• abundance;
  • climate change;
  • habitat loss;
  • macroecology;
  • population;
  • risk;
  • spatial;
  • uncertainty


  1. The species–area relationship is often used to predict extinction rates following habitat loss and climate change. This metric, however, has several shortcomings for conservation applications, as it does not predict extinction risk for individual species, only predicts the expected number of extinctions without an associated measure of uncertainty, and assumes that a species is protected if one individual of a species remains in a landscape.
  2. Here, we propose two new metrics, the extinction–area relationship and probabilistic species–area relationship, that address these shortcomings, and present equations for each metric based on empirically well-supported species abundance and spatial abundance distributions.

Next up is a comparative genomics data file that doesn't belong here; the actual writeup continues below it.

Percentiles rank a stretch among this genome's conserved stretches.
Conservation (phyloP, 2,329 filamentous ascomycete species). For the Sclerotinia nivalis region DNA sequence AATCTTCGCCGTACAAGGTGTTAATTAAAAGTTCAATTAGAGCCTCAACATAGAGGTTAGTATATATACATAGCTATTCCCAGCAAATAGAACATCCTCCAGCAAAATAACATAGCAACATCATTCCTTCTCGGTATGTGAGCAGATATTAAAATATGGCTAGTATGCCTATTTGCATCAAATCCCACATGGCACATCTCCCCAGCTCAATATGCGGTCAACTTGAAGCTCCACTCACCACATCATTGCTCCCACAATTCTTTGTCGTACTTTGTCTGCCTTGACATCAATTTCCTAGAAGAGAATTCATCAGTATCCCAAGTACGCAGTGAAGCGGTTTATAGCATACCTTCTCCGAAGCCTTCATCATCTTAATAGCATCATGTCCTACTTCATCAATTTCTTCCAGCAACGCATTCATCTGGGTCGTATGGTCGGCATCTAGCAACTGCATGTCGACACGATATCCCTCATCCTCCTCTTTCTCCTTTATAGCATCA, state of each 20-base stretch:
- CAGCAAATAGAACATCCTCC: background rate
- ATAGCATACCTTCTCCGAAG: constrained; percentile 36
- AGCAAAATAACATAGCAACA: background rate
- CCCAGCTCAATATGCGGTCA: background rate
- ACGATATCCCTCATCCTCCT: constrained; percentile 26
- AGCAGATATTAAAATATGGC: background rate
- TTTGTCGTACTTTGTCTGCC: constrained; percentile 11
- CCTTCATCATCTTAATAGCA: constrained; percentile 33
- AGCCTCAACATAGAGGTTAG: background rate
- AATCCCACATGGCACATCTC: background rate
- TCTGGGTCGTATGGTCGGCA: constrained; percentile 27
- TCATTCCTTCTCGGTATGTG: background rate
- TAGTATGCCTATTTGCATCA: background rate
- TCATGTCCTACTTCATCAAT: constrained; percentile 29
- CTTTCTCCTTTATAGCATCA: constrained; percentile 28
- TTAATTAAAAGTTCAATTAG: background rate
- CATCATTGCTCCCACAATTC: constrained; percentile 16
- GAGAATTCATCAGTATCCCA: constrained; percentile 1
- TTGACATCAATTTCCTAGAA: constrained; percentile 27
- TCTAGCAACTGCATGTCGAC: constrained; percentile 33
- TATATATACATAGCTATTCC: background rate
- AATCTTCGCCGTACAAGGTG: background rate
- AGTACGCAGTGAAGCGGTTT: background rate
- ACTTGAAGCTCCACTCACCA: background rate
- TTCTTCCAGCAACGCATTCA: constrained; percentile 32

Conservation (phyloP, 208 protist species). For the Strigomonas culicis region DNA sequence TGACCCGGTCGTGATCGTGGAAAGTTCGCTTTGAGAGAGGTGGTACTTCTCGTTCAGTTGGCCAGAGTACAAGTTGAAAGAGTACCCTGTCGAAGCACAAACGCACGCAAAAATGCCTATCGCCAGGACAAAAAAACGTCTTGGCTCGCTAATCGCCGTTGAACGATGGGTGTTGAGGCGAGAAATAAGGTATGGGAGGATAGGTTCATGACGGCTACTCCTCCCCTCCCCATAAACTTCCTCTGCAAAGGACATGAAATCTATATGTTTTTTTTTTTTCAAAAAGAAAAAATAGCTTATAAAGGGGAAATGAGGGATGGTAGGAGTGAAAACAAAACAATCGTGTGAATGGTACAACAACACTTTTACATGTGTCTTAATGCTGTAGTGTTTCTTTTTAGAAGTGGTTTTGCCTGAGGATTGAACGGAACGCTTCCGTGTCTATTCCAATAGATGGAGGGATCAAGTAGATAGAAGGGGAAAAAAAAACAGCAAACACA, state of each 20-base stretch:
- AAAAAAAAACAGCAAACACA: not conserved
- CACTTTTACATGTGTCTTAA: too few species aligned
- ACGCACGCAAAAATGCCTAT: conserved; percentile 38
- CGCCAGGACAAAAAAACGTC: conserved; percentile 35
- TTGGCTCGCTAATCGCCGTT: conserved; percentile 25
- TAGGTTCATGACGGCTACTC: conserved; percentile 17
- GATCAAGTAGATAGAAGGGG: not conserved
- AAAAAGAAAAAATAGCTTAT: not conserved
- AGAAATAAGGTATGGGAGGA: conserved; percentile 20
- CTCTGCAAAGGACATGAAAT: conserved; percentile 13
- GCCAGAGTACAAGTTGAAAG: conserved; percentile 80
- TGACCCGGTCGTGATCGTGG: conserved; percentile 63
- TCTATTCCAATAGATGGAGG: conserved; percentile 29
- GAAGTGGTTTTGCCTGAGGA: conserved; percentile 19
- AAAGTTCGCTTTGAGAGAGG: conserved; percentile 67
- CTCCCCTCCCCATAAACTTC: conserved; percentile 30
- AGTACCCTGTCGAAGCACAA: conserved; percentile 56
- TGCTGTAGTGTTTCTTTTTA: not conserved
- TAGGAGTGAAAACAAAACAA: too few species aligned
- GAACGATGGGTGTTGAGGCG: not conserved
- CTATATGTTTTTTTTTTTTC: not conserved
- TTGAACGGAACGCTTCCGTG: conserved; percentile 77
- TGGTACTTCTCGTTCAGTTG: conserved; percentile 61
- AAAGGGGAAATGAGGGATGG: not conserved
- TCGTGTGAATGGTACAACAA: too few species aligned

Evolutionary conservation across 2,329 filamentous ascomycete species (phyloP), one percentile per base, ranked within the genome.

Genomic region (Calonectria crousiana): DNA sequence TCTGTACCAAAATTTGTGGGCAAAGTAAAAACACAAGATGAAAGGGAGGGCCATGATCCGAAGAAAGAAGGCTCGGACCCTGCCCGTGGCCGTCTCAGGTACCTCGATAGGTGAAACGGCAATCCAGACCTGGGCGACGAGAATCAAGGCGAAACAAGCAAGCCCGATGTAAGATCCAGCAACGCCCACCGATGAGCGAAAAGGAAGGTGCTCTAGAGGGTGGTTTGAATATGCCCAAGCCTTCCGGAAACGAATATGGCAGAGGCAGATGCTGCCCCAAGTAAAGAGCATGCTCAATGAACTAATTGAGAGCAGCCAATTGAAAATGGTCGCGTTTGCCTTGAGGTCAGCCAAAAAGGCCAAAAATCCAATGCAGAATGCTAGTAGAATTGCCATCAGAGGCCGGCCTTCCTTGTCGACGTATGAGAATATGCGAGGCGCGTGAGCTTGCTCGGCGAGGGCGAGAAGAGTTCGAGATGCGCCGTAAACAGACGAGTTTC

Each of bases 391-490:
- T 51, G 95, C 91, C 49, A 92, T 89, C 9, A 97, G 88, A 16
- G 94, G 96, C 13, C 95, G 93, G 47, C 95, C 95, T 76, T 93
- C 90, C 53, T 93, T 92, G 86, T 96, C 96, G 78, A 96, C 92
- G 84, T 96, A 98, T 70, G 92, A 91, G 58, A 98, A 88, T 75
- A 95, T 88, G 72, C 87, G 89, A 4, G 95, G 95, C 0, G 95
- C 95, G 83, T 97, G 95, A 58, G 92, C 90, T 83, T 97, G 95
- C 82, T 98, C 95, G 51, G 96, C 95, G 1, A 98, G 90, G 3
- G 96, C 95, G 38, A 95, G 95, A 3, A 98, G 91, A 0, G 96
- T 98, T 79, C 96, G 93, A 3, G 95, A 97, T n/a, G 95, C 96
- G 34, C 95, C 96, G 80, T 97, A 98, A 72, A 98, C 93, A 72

3. Extinction predictions are found to be strongly influenced by the choice of a minimum abundance required for a species to be considered protected, a parameter that cannot be adjusted explicitly in the classic power law form of the species–area relationship.
  4. These new metrics provide a flexible and theoretically grounded means of applying macroecological principles to the prediction of extinction.